Dead sperm whale washed ashore in Sarangani

GENERAL SANTOS CITY — An 11.9-meter dead sperm whale was found Sunday morning in the shores of Barangay Gumasa in Glan, Sarangani province, the first recorded case in the area this year.

Marie Ann Finalla, acting head of the fisheries resources management division of the Bureau of Fisheries and Aquatic Resources (BFAR) in Region 12, said the decomposing whale was spotted by residents past 8 a.m. at a portion of Purok Kuda in Gumasa.

Finalla said the marine mammal could have been dead for at least five days and already in an advanced state of decomposition when found.

“It might have drifted from the deeper portions of the sea and eventually washed ashore (in Gumasa),” she said in a phone interview on Sunday afternoon.    

Finalla, whose team was among those who first responded to the site, said the dead whale weighed about 5 tons, one of the largest that was stranded on the shores of Sarangani in recent years.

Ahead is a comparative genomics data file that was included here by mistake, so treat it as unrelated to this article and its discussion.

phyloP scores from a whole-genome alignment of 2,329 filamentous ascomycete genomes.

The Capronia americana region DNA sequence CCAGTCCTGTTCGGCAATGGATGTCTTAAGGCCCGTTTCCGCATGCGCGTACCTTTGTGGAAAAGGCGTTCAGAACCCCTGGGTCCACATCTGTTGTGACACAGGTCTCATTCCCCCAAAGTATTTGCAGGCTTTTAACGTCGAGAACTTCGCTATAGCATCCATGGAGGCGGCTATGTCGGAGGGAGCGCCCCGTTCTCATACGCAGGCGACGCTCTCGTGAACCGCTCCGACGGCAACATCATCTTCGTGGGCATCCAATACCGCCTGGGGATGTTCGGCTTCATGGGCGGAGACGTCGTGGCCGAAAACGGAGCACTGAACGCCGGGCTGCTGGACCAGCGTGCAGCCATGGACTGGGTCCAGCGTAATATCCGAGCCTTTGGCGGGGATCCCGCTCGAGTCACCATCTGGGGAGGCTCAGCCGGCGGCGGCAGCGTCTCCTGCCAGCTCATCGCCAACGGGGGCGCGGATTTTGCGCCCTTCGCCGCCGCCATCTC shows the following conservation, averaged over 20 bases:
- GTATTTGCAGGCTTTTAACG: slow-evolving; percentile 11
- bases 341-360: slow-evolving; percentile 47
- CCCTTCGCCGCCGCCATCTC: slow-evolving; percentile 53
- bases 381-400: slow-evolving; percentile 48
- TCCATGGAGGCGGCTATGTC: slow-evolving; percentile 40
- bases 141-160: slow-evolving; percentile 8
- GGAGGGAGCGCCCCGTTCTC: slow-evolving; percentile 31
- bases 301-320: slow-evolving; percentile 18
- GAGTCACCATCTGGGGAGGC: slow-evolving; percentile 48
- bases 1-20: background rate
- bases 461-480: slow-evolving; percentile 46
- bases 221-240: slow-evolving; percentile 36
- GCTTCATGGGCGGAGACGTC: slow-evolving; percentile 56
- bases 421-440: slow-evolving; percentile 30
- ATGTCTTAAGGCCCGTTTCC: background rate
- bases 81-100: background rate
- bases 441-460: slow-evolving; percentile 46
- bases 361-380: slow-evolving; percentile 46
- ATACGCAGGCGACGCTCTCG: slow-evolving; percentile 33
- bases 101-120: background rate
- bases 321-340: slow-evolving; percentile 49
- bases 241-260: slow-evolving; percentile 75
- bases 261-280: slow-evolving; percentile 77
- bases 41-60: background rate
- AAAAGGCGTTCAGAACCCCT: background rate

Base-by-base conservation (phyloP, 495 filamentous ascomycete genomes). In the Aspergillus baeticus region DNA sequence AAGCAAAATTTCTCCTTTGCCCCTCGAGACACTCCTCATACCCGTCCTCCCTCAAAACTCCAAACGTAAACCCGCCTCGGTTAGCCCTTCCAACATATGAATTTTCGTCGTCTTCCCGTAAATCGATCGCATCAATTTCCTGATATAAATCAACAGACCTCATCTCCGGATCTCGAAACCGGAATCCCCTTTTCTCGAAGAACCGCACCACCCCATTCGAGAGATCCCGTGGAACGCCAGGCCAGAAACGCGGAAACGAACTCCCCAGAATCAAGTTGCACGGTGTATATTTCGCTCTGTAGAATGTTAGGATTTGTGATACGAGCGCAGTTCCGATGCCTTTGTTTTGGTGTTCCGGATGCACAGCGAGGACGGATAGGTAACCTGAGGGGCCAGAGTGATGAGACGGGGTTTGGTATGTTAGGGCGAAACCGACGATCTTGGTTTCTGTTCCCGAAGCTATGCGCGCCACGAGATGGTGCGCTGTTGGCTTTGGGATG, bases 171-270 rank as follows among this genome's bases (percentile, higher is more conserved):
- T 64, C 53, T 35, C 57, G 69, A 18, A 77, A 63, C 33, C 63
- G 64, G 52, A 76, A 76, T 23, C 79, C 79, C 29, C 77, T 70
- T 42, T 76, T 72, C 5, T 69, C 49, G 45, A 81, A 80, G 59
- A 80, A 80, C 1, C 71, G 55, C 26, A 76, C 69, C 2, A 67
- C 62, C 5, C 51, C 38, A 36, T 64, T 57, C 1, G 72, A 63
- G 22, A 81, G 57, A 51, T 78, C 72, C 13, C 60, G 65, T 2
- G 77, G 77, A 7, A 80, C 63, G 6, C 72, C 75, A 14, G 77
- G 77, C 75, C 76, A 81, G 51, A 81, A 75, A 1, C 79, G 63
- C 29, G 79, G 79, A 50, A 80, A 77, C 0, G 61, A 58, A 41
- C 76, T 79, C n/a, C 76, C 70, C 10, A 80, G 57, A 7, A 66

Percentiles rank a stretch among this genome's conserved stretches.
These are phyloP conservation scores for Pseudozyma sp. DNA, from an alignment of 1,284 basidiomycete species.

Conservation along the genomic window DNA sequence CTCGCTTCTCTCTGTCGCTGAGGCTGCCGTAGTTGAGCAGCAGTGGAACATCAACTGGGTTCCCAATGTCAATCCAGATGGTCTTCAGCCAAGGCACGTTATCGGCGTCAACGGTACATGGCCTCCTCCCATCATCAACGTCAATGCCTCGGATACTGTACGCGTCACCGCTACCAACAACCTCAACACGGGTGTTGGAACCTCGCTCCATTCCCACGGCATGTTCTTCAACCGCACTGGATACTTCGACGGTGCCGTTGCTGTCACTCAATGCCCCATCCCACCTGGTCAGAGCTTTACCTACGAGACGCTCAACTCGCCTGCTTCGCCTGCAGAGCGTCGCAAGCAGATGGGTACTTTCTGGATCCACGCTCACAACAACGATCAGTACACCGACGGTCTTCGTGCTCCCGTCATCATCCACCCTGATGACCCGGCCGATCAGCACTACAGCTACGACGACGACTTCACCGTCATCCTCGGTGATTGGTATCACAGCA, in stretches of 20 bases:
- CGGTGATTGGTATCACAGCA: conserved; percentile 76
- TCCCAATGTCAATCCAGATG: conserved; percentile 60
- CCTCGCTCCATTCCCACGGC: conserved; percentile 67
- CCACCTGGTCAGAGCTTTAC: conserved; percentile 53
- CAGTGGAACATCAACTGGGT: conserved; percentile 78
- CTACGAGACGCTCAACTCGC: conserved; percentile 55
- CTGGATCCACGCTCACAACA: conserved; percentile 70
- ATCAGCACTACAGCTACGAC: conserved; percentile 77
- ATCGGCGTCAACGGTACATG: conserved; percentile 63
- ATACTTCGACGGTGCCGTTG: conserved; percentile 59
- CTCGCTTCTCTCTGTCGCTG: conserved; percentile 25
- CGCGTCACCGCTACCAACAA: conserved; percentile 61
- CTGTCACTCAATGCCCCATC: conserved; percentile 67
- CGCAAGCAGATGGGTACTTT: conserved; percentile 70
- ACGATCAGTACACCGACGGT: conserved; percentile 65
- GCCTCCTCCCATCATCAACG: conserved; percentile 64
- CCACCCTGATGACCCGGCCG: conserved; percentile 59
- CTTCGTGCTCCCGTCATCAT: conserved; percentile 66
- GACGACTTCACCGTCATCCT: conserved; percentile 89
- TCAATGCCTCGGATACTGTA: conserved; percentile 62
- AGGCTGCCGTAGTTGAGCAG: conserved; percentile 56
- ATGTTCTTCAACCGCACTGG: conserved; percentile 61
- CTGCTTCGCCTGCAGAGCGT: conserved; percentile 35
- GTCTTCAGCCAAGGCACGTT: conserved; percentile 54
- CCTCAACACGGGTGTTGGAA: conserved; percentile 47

She said they could not determine how the sperm whale died but noted that its body bore no wounds.

The official said they decided to forego the conduct of necropsy due to the whale’s decomposing state.

She said they advised barangay officials to bury the dead whale due to the possible contamination of the site.

In coordination with the municipal government of Glan, barangay officials and volunteers led by chairman Roque Adarna Jr. were able to move out the huge whale from the site late Sunday night.

Gumasa barangay councilor Joselito Abayon said they buried the dead marine mammal near the area past 4 a.m. on Monday.

The 215,950-hectare Sarangani Bay, which is a declared protected seascape, is considered as among the country’s hotspots for various marine species, including those in the endangered list.

In August, marine experts documented around 270 dolphins and whales in parts of the bay and more could reportedly be thriving in the area.  Richelyn Gubalani / PNA –